Another example of thoughtless design: stuff on cabinet, must be outlawed, post a sign. But that solution is shallow, doesn't take into account the needs of the building user, and places restrictions on behavior. All unnecessary.

Wisdom worth repeating
Great design should be about content and substance - not gimmicks or pretty pictures. Great work should be honest, true, and full of integrity.

Vandalism on an airplane

I'm sitting on the plane with Sean and his wife when I look up and notice that the panel overhead has vent holes in it - but, the vent holes are not arranged symmetrically. See how the number of holes in each row changes by two. Except for the top two rows. Weird. To fix this, I took out a pen and filled in the two depressions that should be holes (foto on the right). There. Better.

Some examples of better thinking

LEFT: Here's a great idea: mount the sanitizer dispenser outside the bathroom door. This way, people don't sanitize their hands and then have to touch the door handle to get out of the bathroom. This one makes so much sense that i hope it becomes quite common.
RIGHT: 1. Crystal Light marketed a packet that is the right size and shape to easily add the powder to a bottle of water. They recognized the fad of bottled water and the potential for sales to people who didn't want to give up flavor for water. A perfect match to what the consumer wants. It is a great idea.
2. Staples, the office supply store, positioned the boxes of Crystal Light on top of the cooler of bottled waters. Smart.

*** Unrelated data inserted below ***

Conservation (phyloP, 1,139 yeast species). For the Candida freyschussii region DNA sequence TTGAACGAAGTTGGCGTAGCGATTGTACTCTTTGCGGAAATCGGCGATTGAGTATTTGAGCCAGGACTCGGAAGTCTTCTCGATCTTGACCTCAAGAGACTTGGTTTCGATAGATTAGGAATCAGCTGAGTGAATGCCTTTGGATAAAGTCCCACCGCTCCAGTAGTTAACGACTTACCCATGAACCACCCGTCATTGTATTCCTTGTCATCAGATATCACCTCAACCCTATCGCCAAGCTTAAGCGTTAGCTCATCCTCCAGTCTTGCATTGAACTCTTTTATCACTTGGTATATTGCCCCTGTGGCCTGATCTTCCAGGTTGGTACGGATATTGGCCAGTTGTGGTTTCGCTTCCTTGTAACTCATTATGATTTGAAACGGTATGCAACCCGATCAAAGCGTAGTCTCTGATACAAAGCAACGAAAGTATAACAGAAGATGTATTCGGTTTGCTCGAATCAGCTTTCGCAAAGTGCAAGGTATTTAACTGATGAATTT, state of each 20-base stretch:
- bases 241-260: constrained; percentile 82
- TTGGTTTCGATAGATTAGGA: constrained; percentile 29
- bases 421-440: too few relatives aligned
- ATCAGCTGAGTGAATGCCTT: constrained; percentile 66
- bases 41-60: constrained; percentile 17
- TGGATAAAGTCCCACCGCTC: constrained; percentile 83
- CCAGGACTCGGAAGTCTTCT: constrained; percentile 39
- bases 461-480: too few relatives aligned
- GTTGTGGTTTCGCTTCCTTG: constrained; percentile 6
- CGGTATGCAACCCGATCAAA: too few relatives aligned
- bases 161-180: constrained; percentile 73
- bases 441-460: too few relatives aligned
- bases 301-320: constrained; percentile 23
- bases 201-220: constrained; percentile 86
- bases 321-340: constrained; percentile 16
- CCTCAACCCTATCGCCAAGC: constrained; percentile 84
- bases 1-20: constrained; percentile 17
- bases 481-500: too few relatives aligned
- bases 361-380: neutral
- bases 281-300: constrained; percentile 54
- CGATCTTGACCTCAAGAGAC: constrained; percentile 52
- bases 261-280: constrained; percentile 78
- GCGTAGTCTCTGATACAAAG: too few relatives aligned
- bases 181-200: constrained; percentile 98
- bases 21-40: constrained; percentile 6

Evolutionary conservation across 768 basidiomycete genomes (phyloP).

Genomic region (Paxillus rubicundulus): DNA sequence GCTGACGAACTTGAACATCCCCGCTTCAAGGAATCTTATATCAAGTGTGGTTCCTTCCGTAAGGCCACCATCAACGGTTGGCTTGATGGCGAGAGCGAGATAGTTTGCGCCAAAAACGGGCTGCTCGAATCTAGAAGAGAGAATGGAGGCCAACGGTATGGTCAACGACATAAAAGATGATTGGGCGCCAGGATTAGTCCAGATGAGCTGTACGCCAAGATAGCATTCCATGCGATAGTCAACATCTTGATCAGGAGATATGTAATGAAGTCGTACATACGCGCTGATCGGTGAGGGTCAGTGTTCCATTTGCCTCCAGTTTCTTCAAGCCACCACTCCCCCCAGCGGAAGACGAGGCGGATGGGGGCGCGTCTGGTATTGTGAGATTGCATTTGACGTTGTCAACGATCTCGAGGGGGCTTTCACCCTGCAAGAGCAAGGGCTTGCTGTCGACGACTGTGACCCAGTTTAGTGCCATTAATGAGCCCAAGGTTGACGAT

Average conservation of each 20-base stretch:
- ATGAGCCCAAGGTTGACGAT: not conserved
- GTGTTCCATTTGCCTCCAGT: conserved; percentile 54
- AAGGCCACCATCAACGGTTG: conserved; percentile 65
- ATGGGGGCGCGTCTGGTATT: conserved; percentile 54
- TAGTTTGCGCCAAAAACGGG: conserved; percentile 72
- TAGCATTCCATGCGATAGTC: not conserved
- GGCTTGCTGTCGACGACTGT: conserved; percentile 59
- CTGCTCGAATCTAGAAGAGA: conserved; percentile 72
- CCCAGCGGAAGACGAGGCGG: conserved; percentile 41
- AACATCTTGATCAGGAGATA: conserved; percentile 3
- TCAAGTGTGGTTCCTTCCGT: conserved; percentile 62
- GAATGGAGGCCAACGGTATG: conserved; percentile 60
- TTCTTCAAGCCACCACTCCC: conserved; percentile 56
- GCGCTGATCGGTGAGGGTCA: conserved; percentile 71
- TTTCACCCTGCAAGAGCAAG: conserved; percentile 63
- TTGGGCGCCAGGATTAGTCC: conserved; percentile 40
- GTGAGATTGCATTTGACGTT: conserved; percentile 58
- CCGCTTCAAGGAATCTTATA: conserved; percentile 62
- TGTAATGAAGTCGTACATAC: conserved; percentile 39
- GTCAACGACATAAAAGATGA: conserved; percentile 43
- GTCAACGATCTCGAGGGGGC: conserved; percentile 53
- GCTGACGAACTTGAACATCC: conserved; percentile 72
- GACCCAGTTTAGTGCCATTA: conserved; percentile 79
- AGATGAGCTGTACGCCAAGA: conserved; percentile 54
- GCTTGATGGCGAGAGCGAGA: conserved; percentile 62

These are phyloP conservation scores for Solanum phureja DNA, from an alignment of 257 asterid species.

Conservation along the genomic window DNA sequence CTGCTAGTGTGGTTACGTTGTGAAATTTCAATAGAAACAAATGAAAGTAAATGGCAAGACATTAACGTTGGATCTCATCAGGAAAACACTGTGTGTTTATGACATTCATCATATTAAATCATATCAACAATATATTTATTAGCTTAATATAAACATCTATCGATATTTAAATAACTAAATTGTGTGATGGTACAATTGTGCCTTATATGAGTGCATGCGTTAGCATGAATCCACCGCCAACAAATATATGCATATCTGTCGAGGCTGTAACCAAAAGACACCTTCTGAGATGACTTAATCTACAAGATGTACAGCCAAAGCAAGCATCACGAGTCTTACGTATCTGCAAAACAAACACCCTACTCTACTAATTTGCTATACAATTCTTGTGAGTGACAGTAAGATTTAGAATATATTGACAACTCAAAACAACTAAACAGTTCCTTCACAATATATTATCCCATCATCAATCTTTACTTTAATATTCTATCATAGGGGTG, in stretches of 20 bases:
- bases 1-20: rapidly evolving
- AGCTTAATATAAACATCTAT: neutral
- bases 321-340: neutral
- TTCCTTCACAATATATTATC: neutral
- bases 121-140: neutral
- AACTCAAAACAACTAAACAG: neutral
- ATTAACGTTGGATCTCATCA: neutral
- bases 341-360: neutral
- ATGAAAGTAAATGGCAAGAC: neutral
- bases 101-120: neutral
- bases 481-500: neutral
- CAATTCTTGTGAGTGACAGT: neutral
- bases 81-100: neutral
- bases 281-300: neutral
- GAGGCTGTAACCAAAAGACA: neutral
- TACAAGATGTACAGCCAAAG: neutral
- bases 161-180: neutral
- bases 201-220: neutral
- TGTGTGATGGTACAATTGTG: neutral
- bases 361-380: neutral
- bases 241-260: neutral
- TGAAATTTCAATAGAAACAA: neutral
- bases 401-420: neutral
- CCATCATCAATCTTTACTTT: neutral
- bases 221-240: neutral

Locking and unlocking the front door when it is well-lit is as simple as stick and twist, but trying to find that little key hole in the dark can be a real pain. This is one of those so-simple-and-obvious designs that you almost have to wonder why no one has thought of it before: not only does it provide a simple channel for sliding your key down into the lock each and every time, but its distinct shape makes the entire lock housing easier to find in the first place while groping around in poor lighting. Inventor: Junjie Zhang.

Idea: Custom pills
Years ago, while having breakfast with my parents in their home, I noticed that each had a pile of pills that they had to take. Different sizes, different colors. And now I'm doing the same. I take about 6 pills each morning. Once a week, I fill a weekly pill box with each of the pills. So, I wonder, why can't a pharmaceutical company create a custom pill with all the elements I need.